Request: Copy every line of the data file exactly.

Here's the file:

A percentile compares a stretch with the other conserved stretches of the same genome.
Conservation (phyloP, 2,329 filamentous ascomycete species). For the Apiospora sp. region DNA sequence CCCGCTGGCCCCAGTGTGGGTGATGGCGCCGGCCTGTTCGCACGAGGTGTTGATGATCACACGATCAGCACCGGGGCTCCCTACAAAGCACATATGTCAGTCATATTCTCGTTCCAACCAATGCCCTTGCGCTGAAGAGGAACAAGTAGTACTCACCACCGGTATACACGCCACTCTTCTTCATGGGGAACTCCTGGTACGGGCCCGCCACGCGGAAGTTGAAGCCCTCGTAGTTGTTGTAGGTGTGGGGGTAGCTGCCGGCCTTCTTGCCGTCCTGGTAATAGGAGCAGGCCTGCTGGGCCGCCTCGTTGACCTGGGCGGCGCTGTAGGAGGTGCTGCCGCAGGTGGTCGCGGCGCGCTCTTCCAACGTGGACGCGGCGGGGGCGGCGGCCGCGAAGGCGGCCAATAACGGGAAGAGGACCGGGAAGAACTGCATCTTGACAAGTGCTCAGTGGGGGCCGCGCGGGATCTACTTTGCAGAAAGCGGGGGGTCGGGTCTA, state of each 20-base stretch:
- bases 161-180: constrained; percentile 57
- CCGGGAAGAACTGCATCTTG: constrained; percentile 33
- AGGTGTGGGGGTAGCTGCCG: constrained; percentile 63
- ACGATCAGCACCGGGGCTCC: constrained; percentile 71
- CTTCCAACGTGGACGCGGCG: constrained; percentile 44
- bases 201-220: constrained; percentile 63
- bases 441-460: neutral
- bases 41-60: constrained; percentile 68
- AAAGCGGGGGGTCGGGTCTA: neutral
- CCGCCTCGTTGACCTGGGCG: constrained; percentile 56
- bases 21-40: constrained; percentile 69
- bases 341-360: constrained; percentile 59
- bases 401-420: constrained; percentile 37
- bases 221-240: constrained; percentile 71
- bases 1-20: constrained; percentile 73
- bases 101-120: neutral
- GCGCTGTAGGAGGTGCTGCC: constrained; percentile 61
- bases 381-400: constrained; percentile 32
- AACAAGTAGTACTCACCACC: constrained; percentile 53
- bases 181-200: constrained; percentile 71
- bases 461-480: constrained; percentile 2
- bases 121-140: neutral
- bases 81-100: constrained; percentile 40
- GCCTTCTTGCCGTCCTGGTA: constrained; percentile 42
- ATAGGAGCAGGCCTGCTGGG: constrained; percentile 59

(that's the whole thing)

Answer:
A percentile compares a stretch with the other conserved stretches of the same genome.
Conservation (phyloP, 2,329 filamentous ascomycete species). For the Apiospora sp. region DNA sequence CCCGCTGGCCCCAGTGTGGGTGATGGCGCCGGCCTGTTCGCACGAGGTGTTGATGATCACACGATCAGCACCGGGGCTCCCTACAAAGCACATATGTCAGTCATATTCTCGTTCCAACCAATGCCCTTGCGCTGAAGAGGAACAAGTAGTACTCACCACCGGTATACACGCCACTCTTCTTCATGGGGAACTCCTGGTACGGGCCCGCCACGCGGAAGTTGAAGCCCTCGTAGTTGTTGTAGGTGTGGGGGTAGCTGCCGGCCTTCTTGCCGTCCTGGTAATAGGAGCAGGCCTGCTGGGCCGCCTCGTTGACCTGGGCGGCGCTGTAGGAGGTGCTGCCGCAGGTGGTCGCGGCGCGCTCTTCCAACGTGGACGCGGCGGGGGCGGCGGCCGCGAAGGCGGCCAATAACGGGAAGAGGACCGGGAAGAACTGCATCTTGACAAGTGCTCAGTGGGGGCCGCGCGGGATCTACTTTGCAGAAAGCGGGGGGTCGGGTCTA, state of each 20-base stretch:
- bases 161-180: constrained; percentile 57
- CCGGGAAGAACTGCATCTTG: constrained; percentile 33
- AGGTGTGGGGGTAGCTGCCG: constrained; percentile 63
- ACGATCAGCACCGGGGCTCC: constrained; percentile 71
- CTTCCAACGTGGACGCGGCG: constrained; percentile 44
- bases 201-220: constrained; percentile 63
- bases 441-460: neutral
- bases 41-60: constrained; percentile 68
- AAAGCGGGGGGTCGGGTCTA: neutral
- CCGCCTCGTTGACCTGGGCG: constrained; percentile 56
- bases 21-40: constrained; percentile 69
- bases 341-360: constrained; percentile 59
- bases 401-420: constrained; percentile 37
- bases 221-240: constrained; percentile 71
- bases 1-20: constrained; percentile 73
- bases 101-120: neutral
- GCGCTGTAGGAGGTGCTGCC: constrained; percentile 61
- bases 381-400: constrained; percentile 32
- AACAAGTAGTACTCACCACC: constrained; percentile 53
- bases 181-200: constrained; percentile 71
- bases 461-480: constrained; percentile 2
- bases 121-140: neutral
- bases 81-100: constrained; percentile 40
- GCCTTCTTGCCGTCCTGGTA: constrained; percentile 42
- ATAGGAGCAGGCCTGCTGGG: constrained; percentile 59